Signed in as:
Signed in as:
Session recordings and report are now available below.
For communities that are excited about the possibility of getting government funding for a broadband network, the reality is the odds are likely stacked ten-to-one against them. It is no secret that there will be insufficient government funding available to solve all of Canada’s rural and remote broadband needs. However, there is no reason to abandon all hope as there are other solutions available.
Broadband NOW is a conversation with the experts about financing and technology options that are achievable without the need to participate in a lottery or struggle for limited funds. This forum will take a critical look at applying the well-established Public-Private Partnership (P3) model to tackle community broadband projects. Most are already familiar with P3s, a traditional option that is used to implement a wide array of projects from hospitals to highways.
Broadband NOW intends to look at how connectivity, as an essential service can benefit from a new delivery methodology; in short:
On May 11th, the Broadband NOW panel of P3 and technology experts will describe how communities can use the P3 model to finance and operationalize their own networks efficiently and expeditiously. To ensure that the forum is relevant and targeted, the forum will examine broadband connectivity problem statements from two Canadian regions: Kenora District's DoKURA area and the District Municipality of Muskoka .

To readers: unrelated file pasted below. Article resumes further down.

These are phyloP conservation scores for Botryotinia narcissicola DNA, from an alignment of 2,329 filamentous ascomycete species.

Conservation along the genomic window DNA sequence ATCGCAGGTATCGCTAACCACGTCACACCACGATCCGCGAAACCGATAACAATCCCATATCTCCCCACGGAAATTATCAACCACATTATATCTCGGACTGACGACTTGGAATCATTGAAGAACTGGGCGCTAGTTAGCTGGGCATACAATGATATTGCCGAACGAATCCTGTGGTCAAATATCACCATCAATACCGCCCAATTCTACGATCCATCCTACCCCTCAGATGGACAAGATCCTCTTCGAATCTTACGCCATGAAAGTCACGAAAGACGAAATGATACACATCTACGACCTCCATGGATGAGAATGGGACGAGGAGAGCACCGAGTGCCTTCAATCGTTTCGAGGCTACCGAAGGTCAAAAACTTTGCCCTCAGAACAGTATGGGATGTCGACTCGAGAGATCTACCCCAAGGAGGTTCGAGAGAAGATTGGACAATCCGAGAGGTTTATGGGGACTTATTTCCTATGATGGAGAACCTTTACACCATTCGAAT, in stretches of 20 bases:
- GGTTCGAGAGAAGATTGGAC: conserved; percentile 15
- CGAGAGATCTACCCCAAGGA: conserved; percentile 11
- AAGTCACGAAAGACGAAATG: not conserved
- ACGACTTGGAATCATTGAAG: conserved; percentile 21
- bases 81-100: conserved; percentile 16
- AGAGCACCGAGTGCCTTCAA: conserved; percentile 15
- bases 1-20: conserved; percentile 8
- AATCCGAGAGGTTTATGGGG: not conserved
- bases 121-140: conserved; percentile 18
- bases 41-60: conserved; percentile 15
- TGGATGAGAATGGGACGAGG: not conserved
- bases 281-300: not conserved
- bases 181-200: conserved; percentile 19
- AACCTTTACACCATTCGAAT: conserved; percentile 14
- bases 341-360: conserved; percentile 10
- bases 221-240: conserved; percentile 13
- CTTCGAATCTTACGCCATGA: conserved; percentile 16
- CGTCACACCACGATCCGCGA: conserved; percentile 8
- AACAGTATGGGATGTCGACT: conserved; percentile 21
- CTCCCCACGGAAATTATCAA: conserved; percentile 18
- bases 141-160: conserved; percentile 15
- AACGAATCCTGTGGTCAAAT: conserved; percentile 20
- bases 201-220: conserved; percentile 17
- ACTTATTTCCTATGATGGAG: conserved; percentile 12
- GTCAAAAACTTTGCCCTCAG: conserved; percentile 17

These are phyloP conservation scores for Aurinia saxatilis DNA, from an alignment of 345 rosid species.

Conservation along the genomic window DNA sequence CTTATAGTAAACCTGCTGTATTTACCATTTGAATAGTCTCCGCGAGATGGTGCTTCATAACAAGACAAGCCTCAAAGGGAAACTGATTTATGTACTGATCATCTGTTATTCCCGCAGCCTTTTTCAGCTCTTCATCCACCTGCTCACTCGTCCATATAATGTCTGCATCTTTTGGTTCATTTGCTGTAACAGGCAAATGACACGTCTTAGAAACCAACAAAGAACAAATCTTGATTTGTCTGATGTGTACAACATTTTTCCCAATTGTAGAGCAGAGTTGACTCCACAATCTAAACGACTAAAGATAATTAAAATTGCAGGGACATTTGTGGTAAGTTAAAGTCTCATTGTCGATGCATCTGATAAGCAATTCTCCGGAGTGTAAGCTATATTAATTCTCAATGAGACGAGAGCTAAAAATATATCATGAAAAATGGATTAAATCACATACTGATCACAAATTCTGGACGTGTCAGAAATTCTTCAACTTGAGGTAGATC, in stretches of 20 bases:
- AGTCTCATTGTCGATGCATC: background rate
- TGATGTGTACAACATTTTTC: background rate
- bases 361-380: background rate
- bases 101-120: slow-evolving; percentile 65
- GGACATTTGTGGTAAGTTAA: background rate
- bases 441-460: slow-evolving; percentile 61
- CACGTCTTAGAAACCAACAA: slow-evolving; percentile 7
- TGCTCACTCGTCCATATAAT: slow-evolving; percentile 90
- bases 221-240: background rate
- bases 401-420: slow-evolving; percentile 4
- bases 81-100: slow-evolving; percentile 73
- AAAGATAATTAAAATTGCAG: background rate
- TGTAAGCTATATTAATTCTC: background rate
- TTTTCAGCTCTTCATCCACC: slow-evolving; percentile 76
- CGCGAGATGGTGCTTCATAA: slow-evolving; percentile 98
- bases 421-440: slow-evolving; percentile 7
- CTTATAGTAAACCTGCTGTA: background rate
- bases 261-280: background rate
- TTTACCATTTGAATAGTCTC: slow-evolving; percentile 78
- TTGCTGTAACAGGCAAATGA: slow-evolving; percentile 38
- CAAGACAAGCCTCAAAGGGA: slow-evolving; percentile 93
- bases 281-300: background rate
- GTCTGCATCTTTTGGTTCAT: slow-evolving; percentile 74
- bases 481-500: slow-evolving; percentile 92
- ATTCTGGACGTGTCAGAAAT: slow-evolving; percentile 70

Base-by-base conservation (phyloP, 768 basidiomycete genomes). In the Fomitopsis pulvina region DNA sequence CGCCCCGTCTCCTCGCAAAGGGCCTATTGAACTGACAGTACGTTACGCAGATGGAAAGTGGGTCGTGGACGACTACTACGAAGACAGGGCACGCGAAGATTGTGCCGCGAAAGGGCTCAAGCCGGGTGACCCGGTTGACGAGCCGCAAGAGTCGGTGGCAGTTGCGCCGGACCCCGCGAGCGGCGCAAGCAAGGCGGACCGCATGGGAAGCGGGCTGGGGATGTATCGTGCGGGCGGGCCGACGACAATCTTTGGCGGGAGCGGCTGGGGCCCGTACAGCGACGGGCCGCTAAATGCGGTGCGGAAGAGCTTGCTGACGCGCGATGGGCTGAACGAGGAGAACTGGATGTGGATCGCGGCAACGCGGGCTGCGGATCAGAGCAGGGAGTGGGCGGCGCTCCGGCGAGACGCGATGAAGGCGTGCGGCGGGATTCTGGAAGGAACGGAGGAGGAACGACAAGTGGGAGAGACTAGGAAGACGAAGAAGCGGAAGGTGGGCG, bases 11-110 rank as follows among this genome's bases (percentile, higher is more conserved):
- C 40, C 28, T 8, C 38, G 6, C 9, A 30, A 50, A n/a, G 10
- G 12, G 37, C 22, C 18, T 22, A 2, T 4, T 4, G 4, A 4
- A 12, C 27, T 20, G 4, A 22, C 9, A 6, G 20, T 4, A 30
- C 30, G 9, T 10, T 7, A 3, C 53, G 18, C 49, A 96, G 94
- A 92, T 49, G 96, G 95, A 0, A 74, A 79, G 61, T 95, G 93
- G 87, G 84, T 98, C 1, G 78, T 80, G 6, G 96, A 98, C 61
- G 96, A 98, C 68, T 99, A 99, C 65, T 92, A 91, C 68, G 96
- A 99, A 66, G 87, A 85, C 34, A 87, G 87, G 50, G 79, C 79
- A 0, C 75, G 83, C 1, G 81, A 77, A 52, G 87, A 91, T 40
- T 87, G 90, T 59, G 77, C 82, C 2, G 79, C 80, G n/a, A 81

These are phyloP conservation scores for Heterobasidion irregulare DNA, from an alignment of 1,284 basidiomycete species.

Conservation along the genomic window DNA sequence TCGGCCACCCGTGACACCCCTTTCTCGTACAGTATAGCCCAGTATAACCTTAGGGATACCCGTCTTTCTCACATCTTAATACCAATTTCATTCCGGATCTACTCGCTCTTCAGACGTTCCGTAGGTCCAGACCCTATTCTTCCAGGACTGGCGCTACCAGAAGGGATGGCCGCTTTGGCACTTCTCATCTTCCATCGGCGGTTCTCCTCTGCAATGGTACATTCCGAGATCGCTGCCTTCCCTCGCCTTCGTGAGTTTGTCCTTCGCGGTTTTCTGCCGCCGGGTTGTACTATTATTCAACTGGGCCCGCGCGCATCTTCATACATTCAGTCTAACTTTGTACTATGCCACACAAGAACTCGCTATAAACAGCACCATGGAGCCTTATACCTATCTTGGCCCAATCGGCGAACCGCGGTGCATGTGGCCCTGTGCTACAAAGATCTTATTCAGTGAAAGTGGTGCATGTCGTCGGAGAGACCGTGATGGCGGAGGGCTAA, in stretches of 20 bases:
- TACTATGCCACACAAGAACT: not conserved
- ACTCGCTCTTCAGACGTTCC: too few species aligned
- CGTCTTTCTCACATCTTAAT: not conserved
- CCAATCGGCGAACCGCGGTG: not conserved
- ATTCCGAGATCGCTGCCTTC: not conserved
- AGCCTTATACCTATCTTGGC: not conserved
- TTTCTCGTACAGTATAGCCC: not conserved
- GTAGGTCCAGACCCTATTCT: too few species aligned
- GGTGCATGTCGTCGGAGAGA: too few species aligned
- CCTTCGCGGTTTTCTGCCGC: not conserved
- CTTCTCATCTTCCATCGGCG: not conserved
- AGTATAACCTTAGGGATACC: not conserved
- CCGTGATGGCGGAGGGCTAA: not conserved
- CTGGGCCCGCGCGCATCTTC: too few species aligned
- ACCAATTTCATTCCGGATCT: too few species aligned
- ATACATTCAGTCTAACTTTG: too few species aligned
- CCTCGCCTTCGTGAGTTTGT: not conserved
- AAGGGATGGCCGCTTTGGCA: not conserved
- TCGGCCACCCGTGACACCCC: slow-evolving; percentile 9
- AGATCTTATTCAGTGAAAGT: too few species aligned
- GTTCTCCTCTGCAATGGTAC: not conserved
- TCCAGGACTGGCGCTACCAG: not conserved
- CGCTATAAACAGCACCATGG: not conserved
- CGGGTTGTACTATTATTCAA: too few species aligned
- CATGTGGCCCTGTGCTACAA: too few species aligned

An event like this is the result of cooperation and belief in a cause, by many organizations. We would like to thank Canadian Rural and Remote Broadband Communities (CRRBC.ca) for organizing and hosting the event, and our sponsors from Calix, Cartt.ca, Corning, Crown Capital Partners, Graybar, ICF Canada, i-VALLEY and Plenary. We are also pleased to thank our key speakers from the Canadian Council for Public-Private Partnerships, Community Network Partners, Digital Ubiquity, DoKURA, i-Neighborhoods, Kenora District, the District of Muskoka, and the Township of Lake of Bays. This report was prepared by i-VALLEY.
For those unfamiliar with DoKURA, it is a Non-Profit Corporation, incorporated under the laws of the Province of Ontario. DoKURA is short for District of Kenora Unincorporated Areas Ratepayers Association. It was formed 25 years ago (1996) to represent the interests of the over 25,000 permanent and seasonal residents who reside outside the organized municipalities and First Nations in the Unincorporated Territories in the southern portion of the Kenora District of Northwestern Ontario.
DoKURA’s territory is nearly 20% of Ontario’s geography. The territory has limited fibre optic service, line of sight internet using a cell phone-based connection, some towers that provide WISP service and satellite service.
Directors of DoKURA take the view that reliable, fairly priced and available internet is akin to rural electrification; it is a basic service and a right rather than a privilege. Following the logic of universal access, they would like every citizen in the DoKURA area to have access to internet service. In these rural locations, such as the Canadian Shield, the lack of internet infrastructure (especially fibre optic) and other limitations make a mix of satellite service, fixed wireless and expanded fibre optics, some of the choices needed.